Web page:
WTO agenda may lead to unionisation in export zones
Jamaica does intend to press ahead with changes in local laws to bring labour practices in line with World Trade Organisation (WTO) requirements, according to labour ministry technocrats, but just how far-reaching the reforms will be is subject to debate, they say.
Still, the International Trade Union Confederation (ITUC) in a report for the WTO general council on a number of changes required in Jamaica listed unionisation in export zones,
in particular, as well as pay
The issue of WTO’s labour requirements was raised in September at a logistics forum hosted by the Ministry of Industry Investment and Commerce, where changes to the labour laws were said to be part and parcel of the move to develop a series of special economic zones, starting in 2016.
“The fact is that I am learning about these alleged changes to our labour laws for the first time, and as a result I am unable to assist you with the responses solicited,” said Errol Miller, chief technical director, Ministry of Labour and Social Security.
Director of the ministry’s occupational safety and health (OSH) unit, Robert Chung, said the issue had been raised for the first time in mid-October and he was yet to be briefed.
The ITUC paper on Jamaica is three years old.
In 2011, the confederation noted in its Review on the Trade Polices for Jamaica, presented in Geneva, that Jamaican law “requires excessive representation rates” from unions to collectively bargain on behalf of workers, and that the Government has “excessive powers of intervention” in labour issues.
“Anti-union discrimination and union-busting occur. One consequence of these violations of core labour standards is that there are no trade unions in the export processing zones (EPZs),” said the ITUC review.
The confederation has recommended a lower threshold than the current requirement of at least 40 per cent of the workers in a unit, or 50 per cent of the total votes, to win union representation in Jamaica.
ITUC wants the powers of the labour ministry to refer an industrial dispute to compulsory arbitration or to terminate any strikes, to be rescinded.
And it suggests that a provision for equal remuneration for men and women doing work of equal value be inserted in the Labour Code.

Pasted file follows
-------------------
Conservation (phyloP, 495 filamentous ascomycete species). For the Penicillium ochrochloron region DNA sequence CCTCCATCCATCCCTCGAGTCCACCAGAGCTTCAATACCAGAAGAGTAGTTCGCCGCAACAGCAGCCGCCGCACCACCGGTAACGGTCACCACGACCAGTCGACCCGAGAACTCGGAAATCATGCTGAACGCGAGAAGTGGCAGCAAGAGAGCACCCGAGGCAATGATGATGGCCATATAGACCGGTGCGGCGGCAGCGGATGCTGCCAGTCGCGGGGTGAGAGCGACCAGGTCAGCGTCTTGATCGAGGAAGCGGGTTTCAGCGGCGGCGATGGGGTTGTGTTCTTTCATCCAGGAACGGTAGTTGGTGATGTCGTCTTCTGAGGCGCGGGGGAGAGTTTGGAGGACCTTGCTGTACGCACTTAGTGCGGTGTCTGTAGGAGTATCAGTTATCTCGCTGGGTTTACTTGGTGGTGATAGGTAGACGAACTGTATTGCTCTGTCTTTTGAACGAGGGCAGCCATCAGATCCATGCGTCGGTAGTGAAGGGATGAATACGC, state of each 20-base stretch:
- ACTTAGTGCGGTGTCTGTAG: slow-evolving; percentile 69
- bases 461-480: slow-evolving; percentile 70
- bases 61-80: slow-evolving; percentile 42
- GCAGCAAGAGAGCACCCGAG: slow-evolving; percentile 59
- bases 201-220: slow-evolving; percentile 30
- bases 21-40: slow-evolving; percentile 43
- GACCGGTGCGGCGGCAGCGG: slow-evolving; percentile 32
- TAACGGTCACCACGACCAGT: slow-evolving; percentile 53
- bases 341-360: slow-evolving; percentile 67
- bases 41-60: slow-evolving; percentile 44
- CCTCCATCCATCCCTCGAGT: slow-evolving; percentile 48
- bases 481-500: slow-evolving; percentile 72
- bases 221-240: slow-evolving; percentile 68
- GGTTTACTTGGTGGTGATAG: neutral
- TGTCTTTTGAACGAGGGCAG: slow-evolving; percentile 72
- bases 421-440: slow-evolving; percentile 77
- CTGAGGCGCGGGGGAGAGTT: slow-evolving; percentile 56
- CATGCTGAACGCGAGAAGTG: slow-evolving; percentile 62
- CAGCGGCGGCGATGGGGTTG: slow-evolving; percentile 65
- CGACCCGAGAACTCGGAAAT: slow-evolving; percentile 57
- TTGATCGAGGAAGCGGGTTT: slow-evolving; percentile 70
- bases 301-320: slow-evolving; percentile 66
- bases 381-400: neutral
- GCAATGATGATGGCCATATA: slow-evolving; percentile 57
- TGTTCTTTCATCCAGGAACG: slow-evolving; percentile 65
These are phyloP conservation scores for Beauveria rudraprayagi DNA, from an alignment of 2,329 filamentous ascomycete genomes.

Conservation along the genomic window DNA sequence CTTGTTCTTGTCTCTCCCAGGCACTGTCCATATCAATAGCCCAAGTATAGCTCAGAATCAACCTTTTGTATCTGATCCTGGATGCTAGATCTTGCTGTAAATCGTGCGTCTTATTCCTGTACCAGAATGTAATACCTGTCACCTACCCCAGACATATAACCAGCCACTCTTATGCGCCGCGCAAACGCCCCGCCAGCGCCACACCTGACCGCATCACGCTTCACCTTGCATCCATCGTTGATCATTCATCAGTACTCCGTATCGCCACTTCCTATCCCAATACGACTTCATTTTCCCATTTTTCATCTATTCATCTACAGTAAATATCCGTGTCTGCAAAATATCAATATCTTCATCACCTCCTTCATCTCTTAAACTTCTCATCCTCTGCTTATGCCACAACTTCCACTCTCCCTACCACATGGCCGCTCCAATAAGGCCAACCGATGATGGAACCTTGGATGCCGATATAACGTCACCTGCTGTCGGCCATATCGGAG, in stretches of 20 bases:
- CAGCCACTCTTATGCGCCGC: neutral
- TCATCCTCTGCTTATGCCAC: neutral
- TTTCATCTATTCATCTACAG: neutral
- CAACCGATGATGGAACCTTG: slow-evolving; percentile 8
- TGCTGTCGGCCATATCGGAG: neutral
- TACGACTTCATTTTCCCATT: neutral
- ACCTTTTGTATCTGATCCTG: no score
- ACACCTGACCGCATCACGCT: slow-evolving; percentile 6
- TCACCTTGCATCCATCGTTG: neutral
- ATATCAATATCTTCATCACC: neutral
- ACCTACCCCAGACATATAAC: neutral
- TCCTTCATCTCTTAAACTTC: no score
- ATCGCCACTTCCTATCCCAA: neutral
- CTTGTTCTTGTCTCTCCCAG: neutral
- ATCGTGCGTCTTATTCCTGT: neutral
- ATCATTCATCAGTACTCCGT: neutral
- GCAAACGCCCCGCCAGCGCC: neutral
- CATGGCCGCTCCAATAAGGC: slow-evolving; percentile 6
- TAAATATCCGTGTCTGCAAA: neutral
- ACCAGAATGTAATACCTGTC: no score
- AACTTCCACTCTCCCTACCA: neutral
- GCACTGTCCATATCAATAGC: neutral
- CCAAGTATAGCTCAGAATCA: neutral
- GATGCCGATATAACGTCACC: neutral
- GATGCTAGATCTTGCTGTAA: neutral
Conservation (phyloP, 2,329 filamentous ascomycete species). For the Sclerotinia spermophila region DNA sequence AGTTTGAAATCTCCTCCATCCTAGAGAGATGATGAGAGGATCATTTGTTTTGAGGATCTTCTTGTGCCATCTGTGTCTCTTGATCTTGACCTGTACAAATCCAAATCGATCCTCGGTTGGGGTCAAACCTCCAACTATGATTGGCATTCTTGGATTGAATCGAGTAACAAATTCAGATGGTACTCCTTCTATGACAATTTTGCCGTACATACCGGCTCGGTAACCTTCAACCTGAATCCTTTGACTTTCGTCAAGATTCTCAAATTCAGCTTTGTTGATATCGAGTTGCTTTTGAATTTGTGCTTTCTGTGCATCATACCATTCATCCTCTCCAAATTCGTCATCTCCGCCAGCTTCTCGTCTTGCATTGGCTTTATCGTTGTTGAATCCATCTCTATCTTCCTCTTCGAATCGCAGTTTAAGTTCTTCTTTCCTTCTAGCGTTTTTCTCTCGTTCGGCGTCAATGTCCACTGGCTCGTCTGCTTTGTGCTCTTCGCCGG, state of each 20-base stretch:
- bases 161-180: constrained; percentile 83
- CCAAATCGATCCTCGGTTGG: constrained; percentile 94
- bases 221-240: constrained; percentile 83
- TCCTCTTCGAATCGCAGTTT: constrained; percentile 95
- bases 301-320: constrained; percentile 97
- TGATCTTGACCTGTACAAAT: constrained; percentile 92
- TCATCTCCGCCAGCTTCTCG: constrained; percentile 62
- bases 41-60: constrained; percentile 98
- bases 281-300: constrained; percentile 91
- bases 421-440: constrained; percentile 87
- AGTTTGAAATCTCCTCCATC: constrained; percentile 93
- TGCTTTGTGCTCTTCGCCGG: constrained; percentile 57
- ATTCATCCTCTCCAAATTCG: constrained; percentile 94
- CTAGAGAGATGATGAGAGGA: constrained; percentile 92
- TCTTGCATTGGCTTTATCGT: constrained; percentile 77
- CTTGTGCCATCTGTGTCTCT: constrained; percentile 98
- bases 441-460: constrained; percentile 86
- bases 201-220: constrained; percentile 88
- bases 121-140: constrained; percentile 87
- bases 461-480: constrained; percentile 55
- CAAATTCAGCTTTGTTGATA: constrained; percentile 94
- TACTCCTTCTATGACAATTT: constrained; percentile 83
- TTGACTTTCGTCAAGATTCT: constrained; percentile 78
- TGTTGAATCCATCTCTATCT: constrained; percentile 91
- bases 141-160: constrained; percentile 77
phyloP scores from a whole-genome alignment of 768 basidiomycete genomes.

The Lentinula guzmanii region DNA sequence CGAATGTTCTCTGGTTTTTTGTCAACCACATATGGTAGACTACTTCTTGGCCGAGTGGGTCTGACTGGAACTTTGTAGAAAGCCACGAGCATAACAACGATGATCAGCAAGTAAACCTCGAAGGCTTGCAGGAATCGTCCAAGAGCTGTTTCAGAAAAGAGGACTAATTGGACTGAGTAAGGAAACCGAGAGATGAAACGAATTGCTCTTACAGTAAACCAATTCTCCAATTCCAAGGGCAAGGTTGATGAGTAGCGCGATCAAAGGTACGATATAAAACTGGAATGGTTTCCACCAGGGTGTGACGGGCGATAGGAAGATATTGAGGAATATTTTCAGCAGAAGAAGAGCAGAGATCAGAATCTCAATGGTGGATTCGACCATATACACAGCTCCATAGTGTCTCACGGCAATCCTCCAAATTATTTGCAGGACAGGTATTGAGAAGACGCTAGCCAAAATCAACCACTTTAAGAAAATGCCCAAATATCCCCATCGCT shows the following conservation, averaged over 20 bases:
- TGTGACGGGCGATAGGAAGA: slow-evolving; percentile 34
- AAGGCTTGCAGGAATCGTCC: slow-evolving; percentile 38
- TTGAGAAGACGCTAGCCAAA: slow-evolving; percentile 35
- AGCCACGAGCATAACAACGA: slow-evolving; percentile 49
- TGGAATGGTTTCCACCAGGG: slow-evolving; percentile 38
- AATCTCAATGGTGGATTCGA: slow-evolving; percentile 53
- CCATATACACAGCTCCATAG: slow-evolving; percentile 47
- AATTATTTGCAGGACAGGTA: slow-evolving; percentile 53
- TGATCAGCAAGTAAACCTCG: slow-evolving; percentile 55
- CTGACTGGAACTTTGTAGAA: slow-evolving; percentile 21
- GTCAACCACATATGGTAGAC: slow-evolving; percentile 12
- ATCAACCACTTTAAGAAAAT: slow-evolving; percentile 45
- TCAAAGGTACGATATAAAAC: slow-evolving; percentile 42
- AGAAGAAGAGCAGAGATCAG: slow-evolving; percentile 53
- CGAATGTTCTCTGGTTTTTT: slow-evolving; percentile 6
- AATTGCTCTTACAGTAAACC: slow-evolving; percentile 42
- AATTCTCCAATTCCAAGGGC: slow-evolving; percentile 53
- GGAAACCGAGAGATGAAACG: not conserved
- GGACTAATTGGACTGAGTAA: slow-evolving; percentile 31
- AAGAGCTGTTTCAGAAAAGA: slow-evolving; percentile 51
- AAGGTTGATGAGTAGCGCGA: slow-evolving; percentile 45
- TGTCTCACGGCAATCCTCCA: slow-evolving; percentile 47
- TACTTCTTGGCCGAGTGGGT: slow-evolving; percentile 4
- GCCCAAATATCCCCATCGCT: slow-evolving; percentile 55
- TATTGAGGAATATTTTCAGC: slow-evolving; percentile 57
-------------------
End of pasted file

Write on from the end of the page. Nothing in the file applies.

Whereas Jamaican law, specifically The Employment (Equal Pay for Equal Work) Act of 1975, does address the issue of pay equity, its definition of equal work as “similar” or “substantially similar” job requirements is not in line with ILO Convention No. 100, which provides for equality of pay even though the work may be of “a different nature”, said the ITUC review.
“Female workers and other vulnerable groups face discrimination in terms of remuneration as well as access to the labour market,” said the confederation.
It said too that legislation was needed to prevent discrimination against homosexuals, including at the workplace.
Jamaica has ratified all eight core ILO Labour Conventions dealing with issues such as restrictions on the trade union rights of workers, discrimination, child labour and forced labour.
Requests to the chairman of the Logistics Hub Task Force, Dr Eric Deans, since October 8, for an update on labour-related
legislative changes needed
to facilitate the new special
economic zones have gone unanswered.
Deans’ only response was to forward a chapter from the PIOJ Growth Inducement Strategy for Jamaica report of 2012, indicating the need for a better-trained workforce and higher productivity.
Jamaica will phase out its current export free zones in 2015, in line with WTO requirements to do away with export subsidies, but will replace them with the new economic zones.